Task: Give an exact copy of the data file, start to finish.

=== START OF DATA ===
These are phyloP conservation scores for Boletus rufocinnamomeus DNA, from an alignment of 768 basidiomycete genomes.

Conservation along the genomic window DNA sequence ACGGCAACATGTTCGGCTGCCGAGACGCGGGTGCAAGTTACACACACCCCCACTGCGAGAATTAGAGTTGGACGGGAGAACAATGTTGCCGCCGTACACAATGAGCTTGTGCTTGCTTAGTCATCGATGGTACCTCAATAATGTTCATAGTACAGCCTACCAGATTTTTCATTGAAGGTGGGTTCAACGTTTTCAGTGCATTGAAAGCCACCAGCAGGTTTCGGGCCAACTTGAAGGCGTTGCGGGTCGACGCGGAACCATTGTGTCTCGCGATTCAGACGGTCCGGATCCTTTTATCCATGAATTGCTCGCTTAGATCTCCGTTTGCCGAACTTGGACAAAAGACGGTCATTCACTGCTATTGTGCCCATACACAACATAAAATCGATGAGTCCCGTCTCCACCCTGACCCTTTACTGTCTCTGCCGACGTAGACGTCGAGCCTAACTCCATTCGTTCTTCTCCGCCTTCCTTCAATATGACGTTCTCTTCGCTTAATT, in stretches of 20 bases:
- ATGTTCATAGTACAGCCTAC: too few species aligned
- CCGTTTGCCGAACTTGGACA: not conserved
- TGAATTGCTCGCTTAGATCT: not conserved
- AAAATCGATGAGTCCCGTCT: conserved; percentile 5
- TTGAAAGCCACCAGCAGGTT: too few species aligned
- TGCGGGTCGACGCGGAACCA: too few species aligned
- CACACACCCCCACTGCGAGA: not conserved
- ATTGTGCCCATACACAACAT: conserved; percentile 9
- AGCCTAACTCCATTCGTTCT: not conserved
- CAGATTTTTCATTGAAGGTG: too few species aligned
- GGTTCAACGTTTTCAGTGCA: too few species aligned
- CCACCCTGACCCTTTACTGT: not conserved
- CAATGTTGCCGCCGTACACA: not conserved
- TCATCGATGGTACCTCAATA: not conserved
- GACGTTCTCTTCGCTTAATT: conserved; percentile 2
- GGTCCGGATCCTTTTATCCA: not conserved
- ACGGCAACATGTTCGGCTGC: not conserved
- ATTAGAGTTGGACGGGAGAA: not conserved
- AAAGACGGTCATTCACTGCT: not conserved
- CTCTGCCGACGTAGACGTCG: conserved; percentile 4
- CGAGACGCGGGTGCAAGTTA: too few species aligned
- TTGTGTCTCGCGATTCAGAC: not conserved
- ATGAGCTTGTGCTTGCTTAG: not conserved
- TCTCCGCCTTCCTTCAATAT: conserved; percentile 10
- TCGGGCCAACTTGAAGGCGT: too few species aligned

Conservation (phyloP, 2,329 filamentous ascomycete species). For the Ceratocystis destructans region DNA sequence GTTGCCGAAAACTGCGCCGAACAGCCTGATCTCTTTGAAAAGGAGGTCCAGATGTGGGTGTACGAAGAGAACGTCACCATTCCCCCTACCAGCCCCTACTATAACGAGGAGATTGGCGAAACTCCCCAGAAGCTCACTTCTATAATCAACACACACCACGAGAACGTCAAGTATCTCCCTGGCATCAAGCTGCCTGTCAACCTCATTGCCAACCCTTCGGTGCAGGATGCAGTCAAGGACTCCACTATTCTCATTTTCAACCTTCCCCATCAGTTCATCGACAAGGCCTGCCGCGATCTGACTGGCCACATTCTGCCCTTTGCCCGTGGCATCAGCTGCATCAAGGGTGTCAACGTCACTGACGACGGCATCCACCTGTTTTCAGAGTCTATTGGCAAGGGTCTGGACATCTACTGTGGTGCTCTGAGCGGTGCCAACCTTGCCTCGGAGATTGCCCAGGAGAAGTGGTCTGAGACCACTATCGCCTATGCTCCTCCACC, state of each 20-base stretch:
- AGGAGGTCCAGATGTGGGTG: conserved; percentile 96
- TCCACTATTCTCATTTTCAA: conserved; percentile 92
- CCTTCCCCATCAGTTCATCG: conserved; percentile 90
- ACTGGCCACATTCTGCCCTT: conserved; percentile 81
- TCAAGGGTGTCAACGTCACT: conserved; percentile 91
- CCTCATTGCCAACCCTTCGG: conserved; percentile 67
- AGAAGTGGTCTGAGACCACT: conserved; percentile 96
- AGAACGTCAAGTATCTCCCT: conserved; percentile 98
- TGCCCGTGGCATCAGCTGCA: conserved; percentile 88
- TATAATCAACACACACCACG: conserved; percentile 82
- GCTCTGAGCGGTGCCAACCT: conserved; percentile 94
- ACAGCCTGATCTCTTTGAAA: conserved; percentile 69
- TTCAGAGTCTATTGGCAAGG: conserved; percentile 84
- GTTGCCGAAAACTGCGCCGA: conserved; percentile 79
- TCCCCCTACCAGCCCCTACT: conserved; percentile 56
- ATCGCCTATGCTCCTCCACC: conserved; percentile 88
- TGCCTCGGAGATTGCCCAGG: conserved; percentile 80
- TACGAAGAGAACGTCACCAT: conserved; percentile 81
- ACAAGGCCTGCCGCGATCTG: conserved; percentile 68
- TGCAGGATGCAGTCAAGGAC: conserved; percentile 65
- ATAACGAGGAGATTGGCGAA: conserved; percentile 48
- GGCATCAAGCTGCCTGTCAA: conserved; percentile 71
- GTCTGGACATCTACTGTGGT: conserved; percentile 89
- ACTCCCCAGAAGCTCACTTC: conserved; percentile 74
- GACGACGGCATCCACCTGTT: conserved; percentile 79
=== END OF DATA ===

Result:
These are phyloP conservation scores for Boletus rufocinnamomeus DNA, from an alignment of 768 basidiomycete genomes.

Conservation along the genomic window DNA sequence ACGGCAACATGTTCGGCTGCCGAGACGCGGGTGCAAGTTACACACACCCCCACTGCGAGAATTAGAGTTGGACGGGAGAACAATGTTGCCGCCGTACACAATGAGCTTGTGCTTGCTTAGTCATCGATGGTACCTCAATAATGTTCATAGTACAGCCTACCAGATTTTTCATTGAAGGTGGGTTCAACGTTTTCAGTGCATTGAAAGCCACCAGCAGGTTTCGGGCCAACTTGAAGGCGTTGCGGGTCGACGCGGAACCATTGTGTCTCGCGATTCAGACGGTCCGGATCCTTTTATCCATGAATTGCTCGCTTAGATCTCCGTTTGCCGAACTTGGACAAAAGACGGTCATTCACTGCTATTGTGCCCATACACAACATAAAATCGATGAGTCCCGTCTCCACCCTGACCCTTTACTGTCTCTGCCGACGTAGACGTCGAGCCTAACTCCATTCGTTCTTCTCCGCCTTCCTTCAATATGACGTTCTCTTCGCTTAATT, in stretches of 20 bases:
- ATGTTCATAGTACAGCCTAC: too few species aligned
- CCGTTTGCCGAACTTGGACA: not conserved
- TGAATTGCTCGCTTAGATCT: not conserved
- AAAATCGATGAGTCCCGTCT: conserved; percentile 5
- TTGAAAGCCACCAGCAGGTT: too few species aligned
- TGCGGGTCGACGCGGAACCA: too few species aligned
- CACACACCCCCACTGCGAGA: not conserved
- ATTGTGCCCATACACAACAT: conserved; percentile 9
- AGCCTAACTCCATTCGTTCT: not conserved
- CAGATTTTTCATTGAAGGTG: too few species aligned
- GGTTCAACGTTTTCAGTGCA: too few species aligned
- CCACCCTGACCCTTTACTGT: not conserved
- CAATGTTGCCGCCGTACACA: not conserved
- TCATCGATGGTACCTCAATA: not conserved
- GACGTTCTCTTCGCTTAATT: conserved; percentile 2
- GGTCCGGATCCTTTTATCCA: not conserved
- ACGGCAACATGTTCGGCTGC: not conserved
- ATTAGAGTTGGACGGGAGAA: not conserved
- AAAGACGGTCATTCACTGCT: not conserved
- CTCTGCCGACGTAGACGTCG: conserved; percentile 4
- CGAGACGCGGGTGCAAGTTA: too few species aligned
- TTGTGTCTCGCGATTCAGAC: not conserved
- ATGAGCTTGTGCTTGCTTAG: not conserved
- TCTCCGCCTTCCTTCAATAT: conserved; percentile 10
- TCGGGCCAACTTGAAGGCGT: too few species aligned

Conservation (phyloP, 2,329 filamentous ascomycete species). For the Ceratocystis destructans region DNA sequence GTTGCCGAAAACTGCGCCGAACAGCCTGATCTCTTTGAAAAGGAGGTCCAGATGTGGGTGTACGAAGAGAACGTCACCATTCCCCCTACCAGCCCCTACTATAACGAGGAGATTGGCGAAACTCCCCAGAAGCTCACTTCTATAATCAACACACACCACGAGAACGTCAAGTATCTCCCTGGCATCAAGCTGCCTGTCAACCTCATTGCCAACCCTTCGGTGCAGGATGCAGTCAAGGACTCCACTATTCTCATTTTCAACCTTCCCCATCAGTTCATCGACAAGGCCTGCCGCGATCTGACTGGCCACATTCTGCCCTTTGCCCGTGGCATCAGCTGCATCAAGGGTGTCAACGTCACTGACGACGGCATCCACCTGTTTTCAGAGTCTATTGGCAAGGGTCTGGACATCTACTGTGGTGCTCTGAGCGGTGCCAACCTTGCCTCGGAGATTGCCCAGGAGAAGTGGTCTGAGACCACTATCGCCTATGCTCCTCCACC, state of each 20-base stretch:
- AGGAGGTCCAGATGTGGGTG: conserved; percentile 96
- TCCACTATTCTCATTTTCAA: conserved; percentile 92
- CCTTCCCCATCAGTTCATCG: conserved; percentile 90
- ACTGGCCACATTCTGCCCTT: conserved; percentile 81
- TCAAGGGTGTCAACGTCACT: conserved; percentile 91
- CCTCATTGCCAACCCTTCGG: conserved; percentile 67
- AGAAGTGGTCTGAGACCACT: conserved; percentile 96
- AGAACGTCAAGTATCTCCCT: conserved; percentile 98
- TGCCCGTGGCATCAGCTGCA: conserved; percentile 88
- TATAATCAACACACACCACG: conserved; percentile 82
- GCTCTGAGCGGTGCCAACCT: conserved; percentile 94
- ACAGCCTGATCTCTTTGAAA: conserved; percentile 69
- TTCAGAGTCTATTGGCAAGG: conserved; percentile 84
- GTTGCCGAAAACTGCGCCGA: conserved; percentile 79
- TCCCCCTACCAGCCCCTACT: conserved; percentile 56
- ATCGCCTATGCTCCTCCACC: conserved; percentile 88
- TGCCTCGGAGATTGCCCAGG: conserved; percentile 80
- TACGAAGAGAACGTCACCAT: conserved; percentile 81
- ACAAGGCCTGCCGCGATCTG: conserved; percentile 68
- TGCAGGATGCAGTCAAGGAC: conserved; percentile 65
- ATAACGAGGAGATTGGCGAA: conserved; percentile 48
- GGCATCAAGCTGCCTGTCAA: conserved; percentile 71
- GTCTGGACATCTACTGTGGT: conserved; percentile 89
- ACTCCCCAGAAGCTCACTTC: conserved; percentile 74
- GACGACGGCATCCACCTGTT: conserved; percentile 79